Patience: The Elusive Virtue
“I hate waiting.”
- Inigo Montoya, The Princess Bride
You know, I always considered myself fairly patient. After all, long car drives don’t phase me much even though I can’t sleep or read in the car. I don’t get antsy about Christmas beyond what I consider normal. And I’m not even itching to graduate. But this waiting for my stake presidency interview grates my nerves away grain by grain.
I’d always heard that mission papers take a while, but what I didn’t know was that most of that “while” is composed of meaningless waiting. I got the paperwork itself done in a week along with the bishop’s interview. And yet it’s been three weeks and I’m still waiting. Add onto that, Bishop wants me to be a good sport and refrain from heckling in any form whatsoever.
All of this is problematic. For one thing, I need to know if I should sell my contract or not before Winter Semester smacks me in the face. I also need to know if I should defer or sign up for classes. Either way, it’s getting to be about time to act. I’m probably just going to have to defer now and sell on pure skittish hope that it’ll all work out in the end. Aside from that, Daniella and Zach and I have really been looking forward to Thanksgiving break and leaving Monday afternoon for what will be my longest Thanksgiving break ever. But rumor has it that the Stake President will be calling this Sunday to arrange for the interview - and if he sets it the week after, that will muddle some plans.
But that isn’t even the real issue. The worst part about waiting isn’t even the uncertainty - it’s the self-esteem attacks that come and go sporadically. It’s a common fact that the moment you set your heart on a righteous decision or you receive inspiration, the adversary blasts you with all the doubt he can find. I don’t know how it’s been for other missionaries, but boy howdy has it been scary for me to confront all of the issues of timing, inadequacy, and worthiness the longer I have to wait. I wouldn’t know, but I imagine this is more difficult for a girl. A boy knows he is supposed to serve. Although doubts of this nature are likely to come anyway, all he has to do is resign himself to do as he has been commanded. The decision is made. For girls, the command is between ourselves and the Lord. There are no messages from general conference to fortify the walls when we question. We have only our own records of the time we decided, when we knew it was right.
But that, and the constant mercy of the Lord of course, is enough. I’ve been talking to Jeannette, who happens to be in the same boat as me exactly. In fact, we got all our paperwork done that same week. Bishop asked us if we were racing. And in speaking with her, I’ve been reassured that she’s been dealing with the same feelings. Luckily, I’ve recently learned that the Lord never communicates through doubt or fear. Luckily too I’ve learned that it is just when we make our biggest and best decisions that we are attacked the hardest. In fact, in a sense, we know just how important it is that we carry on by how much we are opposed by the adversary. When Joseph Smith was seized by the thick darkness in the grove, we can be assured it was because he was making a righteous and essential decision and Satan wanted him stopped. Of course, we’re all a long way from being Joseph Smith - but I think we can still learn from what he said: “And as for the perils which I am called to pass through,they seem but a small thing to me, as the envy and wrath of man have been my common lot all the days of my life; and for what cause it seems mysterious, unless I was ordained from before the foundation of the world for some good end” (D&C 127:2).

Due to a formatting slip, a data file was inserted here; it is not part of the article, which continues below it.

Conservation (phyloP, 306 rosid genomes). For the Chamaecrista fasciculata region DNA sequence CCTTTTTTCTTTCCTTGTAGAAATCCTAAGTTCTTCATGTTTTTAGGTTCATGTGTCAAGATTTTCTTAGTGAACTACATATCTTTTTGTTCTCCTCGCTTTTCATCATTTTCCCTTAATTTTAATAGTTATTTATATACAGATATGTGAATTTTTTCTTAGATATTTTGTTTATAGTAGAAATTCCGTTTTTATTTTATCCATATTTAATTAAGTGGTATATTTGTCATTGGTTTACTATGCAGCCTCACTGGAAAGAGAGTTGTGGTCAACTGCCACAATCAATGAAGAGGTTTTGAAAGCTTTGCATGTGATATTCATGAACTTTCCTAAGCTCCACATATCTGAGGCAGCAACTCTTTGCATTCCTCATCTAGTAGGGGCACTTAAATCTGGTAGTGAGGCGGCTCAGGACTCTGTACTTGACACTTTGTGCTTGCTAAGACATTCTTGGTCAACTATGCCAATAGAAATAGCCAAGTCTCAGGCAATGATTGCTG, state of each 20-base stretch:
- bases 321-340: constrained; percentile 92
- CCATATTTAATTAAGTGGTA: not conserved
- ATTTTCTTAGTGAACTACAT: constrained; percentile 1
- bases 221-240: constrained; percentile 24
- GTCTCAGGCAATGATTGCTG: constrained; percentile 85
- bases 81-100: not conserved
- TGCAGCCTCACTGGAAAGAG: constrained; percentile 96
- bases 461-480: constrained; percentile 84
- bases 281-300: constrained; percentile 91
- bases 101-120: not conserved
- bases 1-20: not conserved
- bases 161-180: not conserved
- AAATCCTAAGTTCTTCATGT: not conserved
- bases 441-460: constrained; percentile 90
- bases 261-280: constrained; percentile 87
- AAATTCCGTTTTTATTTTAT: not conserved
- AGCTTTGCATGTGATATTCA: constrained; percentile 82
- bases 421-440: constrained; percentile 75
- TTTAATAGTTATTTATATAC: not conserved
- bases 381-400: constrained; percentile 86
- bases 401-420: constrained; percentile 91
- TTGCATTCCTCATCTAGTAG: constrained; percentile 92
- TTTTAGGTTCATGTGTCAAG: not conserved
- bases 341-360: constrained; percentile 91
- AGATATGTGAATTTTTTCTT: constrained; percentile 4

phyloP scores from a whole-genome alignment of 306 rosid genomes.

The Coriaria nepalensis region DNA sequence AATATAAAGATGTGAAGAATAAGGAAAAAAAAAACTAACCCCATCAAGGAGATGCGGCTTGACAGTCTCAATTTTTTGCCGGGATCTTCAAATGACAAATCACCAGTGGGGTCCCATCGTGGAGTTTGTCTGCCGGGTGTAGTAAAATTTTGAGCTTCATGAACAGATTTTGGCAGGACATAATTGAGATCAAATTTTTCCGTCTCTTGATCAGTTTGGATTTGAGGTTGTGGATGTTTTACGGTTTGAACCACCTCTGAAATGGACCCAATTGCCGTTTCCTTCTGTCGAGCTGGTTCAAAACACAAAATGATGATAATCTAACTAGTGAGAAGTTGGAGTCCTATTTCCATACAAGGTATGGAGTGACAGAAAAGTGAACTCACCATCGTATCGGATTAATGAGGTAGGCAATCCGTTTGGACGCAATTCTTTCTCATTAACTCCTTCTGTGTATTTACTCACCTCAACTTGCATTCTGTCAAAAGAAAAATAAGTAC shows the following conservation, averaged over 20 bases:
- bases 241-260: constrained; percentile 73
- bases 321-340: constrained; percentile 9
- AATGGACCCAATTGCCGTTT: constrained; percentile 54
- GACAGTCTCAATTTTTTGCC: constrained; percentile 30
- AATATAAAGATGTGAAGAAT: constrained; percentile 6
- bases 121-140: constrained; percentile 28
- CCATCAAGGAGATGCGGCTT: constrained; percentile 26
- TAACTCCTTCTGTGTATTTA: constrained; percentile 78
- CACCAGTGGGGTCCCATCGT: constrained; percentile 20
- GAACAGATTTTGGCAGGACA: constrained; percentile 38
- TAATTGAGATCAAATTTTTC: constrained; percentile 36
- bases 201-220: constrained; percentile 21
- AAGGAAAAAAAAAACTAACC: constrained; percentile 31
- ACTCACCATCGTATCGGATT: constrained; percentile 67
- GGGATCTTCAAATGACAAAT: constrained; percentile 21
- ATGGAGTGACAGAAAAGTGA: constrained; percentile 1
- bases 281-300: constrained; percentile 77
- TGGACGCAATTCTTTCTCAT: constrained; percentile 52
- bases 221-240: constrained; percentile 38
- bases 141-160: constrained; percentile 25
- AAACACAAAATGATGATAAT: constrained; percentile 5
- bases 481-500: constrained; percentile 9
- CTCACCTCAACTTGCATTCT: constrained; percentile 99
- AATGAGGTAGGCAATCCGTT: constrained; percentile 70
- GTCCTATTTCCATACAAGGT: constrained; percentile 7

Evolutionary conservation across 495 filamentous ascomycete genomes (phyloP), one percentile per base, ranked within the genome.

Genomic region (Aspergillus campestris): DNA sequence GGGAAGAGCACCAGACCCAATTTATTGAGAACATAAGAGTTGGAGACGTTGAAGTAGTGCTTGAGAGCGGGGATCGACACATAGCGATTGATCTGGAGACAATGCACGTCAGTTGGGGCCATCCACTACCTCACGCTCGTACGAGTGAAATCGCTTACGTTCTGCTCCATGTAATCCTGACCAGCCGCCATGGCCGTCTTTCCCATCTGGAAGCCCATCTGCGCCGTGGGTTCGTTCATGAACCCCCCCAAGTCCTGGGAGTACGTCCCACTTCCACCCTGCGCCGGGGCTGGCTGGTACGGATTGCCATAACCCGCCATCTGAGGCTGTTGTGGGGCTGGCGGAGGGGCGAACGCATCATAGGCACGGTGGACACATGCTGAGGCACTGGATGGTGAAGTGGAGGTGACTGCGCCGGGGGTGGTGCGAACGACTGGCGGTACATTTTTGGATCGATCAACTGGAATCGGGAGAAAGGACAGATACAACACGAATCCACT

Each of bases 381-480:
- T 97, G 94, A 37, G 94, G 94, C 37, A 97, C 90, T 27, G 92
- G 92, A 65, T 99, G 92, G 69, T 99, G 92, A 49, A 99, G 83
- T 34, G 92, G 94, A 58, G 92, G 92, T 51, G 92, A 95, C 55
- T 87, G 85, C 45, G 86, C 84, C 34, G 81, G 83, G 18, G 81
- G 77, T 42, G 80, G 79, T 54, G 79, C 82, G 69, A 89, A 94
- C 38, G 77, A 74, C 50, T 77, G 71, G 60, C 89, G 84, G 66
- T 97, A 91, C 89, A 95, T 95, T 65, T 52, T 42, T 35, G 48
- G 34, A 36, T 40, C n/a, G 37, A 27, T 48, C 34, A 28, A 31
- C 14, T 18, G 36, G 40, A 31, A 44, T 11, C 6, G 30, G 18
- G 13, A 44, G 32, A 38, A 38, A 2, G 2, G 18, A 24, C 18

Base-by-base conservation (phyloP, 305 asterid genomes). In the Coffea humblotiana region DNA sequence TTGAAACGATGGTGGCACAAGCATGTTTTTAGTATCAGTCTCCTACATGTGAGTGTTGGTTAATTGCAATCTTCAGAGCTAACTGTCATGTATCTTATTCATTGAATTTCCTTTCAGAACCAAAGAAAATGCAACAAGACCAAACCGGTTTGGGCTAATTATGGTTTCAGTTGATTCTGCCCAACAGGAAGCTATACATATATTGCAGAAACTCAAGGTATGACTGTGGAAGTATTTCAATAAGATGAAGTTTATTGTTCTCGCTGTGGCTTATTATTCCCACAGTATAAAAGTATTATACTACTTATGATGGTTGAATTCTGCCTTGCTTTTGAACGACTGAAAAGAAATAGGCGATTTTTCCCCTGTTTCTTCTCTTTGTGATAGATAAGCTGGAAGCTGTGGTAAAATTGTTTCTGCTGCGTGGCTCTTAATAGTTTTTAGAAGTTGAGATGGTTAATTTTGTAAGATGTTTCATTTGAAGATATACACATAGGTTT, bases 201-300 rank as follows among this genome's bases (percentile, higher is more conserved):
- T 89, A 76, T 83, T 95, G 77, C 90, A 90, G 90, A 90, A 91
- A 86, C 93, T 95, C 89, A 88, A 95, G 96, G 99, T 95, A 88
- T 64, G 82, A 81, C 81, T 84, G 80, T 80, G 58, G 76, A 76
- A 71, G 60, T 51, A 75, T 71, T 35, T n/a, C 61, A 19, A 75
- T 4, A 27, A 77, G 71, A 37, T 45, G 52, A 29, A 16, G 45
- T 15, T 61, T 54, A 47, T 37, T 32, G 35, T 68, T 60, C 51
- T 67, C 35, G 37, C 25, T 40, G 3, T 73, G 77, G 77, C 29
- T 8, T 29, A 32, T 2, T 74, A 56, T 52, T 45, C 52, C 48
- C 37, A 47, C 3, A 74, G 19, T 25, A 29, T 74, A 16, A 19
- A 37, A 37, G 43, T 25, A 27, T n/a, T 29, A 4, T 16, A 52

What can you do? When you have to wait you have to wait. You build yourself a little fortification to wait in. You put a platform of patience atop supports of faith and trust and hope so you’re above the current. You build walls of virtue and knowledge and past experience. And you bolt the door with prayer.
And then you sit inside and yearn.
I guess I have no reason to complain. Three weeks may feel awfully long, but goodness knows people can and have waited longer for blessings to come. And there is always this sustaining thought: “Therefore, dearly beloved brethren, let us cheerfully do all things that lie in our power; and then may we stand still, with the utmost assurance, to see the salvation of God, and for his arm to be revealed” (D&C 123:17).
I can stand still a little longer, I suppose.